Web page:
Rather, the Obama administration is said to be asking Syria to use "its good offices" to advance prospects for a unity government pact between Hamas, which controls the Gaza Strip, and Fatah, the rival Palestinian group that controls the West Bank.
"(The Obama administration is) trying to bring Hamas into the process in a sense," said a foreign diplomat, who asked not to be named because he was not authorized to discuss the sensitive negotiations publicly.
Syrian officials point to a series of recent statements by Meshal that they believe represent a significant evolution in the Hamas leader's negotiating posture. The statements include interviews Meshal has given to The New York Times and Time magazine, as well as statements he made after his meeting this month with former President Jimmy Carter. In his own public comments, Carter said Meshal told him that Hamas would accept a peace agreement if Palestinians approve it in a referendum.
Having visited more than a dozen Arab countries and met repeatedly with Israeli leaders, Mitchell is now said by multiple sources to be working on a package of confidence-building measures he will soon recommend the Arab states and the Israelis take to advance the peace process.
Sources said the recommendations will include steps that Arab leaders should take to begin normalizing relations with Israel, such as establishing commercial offices in Israeli cities and having their pictures taken alongside Israeli Prime Minister Benjamin Netanyahu. On the Israeli side, the measures will include some concessions on settlement activity, but these have not been identified.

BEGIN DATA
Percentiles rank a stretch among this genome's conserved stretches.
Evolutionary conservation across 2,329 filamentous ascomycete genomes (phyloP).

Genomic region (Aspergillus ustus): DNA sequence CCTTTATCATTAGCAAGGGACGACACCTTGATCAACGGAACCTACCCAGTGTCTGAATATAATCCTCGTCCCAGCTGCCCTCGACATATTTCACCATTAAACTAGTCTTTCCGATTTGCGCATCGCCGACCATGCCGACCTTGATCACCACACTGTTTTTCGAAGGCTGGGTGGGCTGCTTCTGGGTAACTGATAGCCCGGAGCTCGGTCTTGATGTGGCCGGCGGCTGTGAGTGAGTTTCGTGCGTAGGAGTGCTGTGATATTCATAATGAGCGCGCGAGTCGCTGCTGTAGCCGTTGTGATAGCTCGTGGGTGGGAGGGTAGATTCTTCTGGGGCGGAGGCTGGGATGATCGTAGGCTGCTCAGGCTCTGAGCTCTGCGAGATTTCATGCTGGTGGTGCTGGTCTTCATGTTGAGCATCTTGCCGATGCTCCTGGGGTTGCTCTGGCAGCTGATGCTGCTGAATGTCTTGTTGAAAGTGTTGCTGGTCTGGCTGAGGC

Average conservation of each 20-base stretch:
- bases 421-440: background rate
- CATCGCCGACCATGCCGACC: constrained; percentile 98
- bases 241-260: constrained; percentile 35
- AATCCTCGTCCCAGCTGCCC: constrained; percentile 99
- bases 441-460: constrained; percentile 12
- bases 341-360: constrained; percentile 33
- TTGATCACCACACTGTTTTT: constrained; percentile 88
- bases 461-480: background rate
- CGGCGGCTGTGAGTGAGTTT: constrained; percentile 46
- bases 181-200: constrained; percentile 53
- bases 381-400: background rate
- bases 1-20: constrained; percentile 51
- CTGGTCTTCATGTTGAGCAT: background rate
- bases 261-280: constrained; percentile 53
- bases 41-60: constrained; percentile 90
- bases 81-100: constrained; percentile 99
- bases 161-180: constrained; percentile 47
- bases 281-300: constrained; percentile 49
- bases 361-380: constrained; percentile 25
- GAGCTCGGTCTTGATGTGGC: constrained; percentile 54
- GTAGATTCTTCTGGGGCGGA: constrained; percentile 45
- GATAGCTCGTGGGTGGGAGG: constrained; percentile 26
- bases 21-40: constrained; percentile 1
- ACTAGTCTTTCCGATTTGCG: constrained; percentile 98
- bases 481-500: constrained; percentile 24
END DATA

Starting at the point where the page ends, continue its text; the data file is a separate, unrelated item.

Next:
A stumbling block to Mitchell's efforts came this week when Netanyahu refused to meet with Mitchell at a planned session in Paris. State Department spokesman Ian Kelly, briefing reporters in Washington Tuesday, said the cancellation of the meeting was "jointly decided" because Israeli Defense Minister Ehud Barak was set to come to Washington.
"They saw it as a matter of steps," Kelly said. "First, meet with Defense Minister Barak and then with the prime minister."
But sources told FOX News Netanyahu "is not happy with (the Obama administration's) position on settlements" and "did not think he would get anywhere" by meeting with Mitchell at the time.
A spokesman for Mitchell did not return repeated calls for comment. At a press briefing on June 16 -- his first since January, when he accepted President Obama's request that he serve as the administration's special envoy for Middle East peace -- Mitchell told reporters: "In 2003, Israel agreed to the Roadmap. It calls for a stop to settlements. We believe there should be a stop to settlements."
The move to restore an ambassador to Syria comes as Syria's close ally Iran is in tumult over the June 12 presidential election which kept President Mahmoud Ahmadinejad in power. His challenger, Mir Hossein Mousavi, says the vote was rigged and his supporters have mounted massive demonstrations. At least 17 people have been killed by paramilitary forces.
Washington has criticized Syria and Iran for supporting Islamic terrorist groups such as the Palestinian Hamas in Gaza and Lebanon's Hezbollah. The U.S. also has accused Syria of not doing enough to stop the infiltration of militants to fight U.S. and allied forces in neighboring Iraq.
The Associated Press contributed to this report.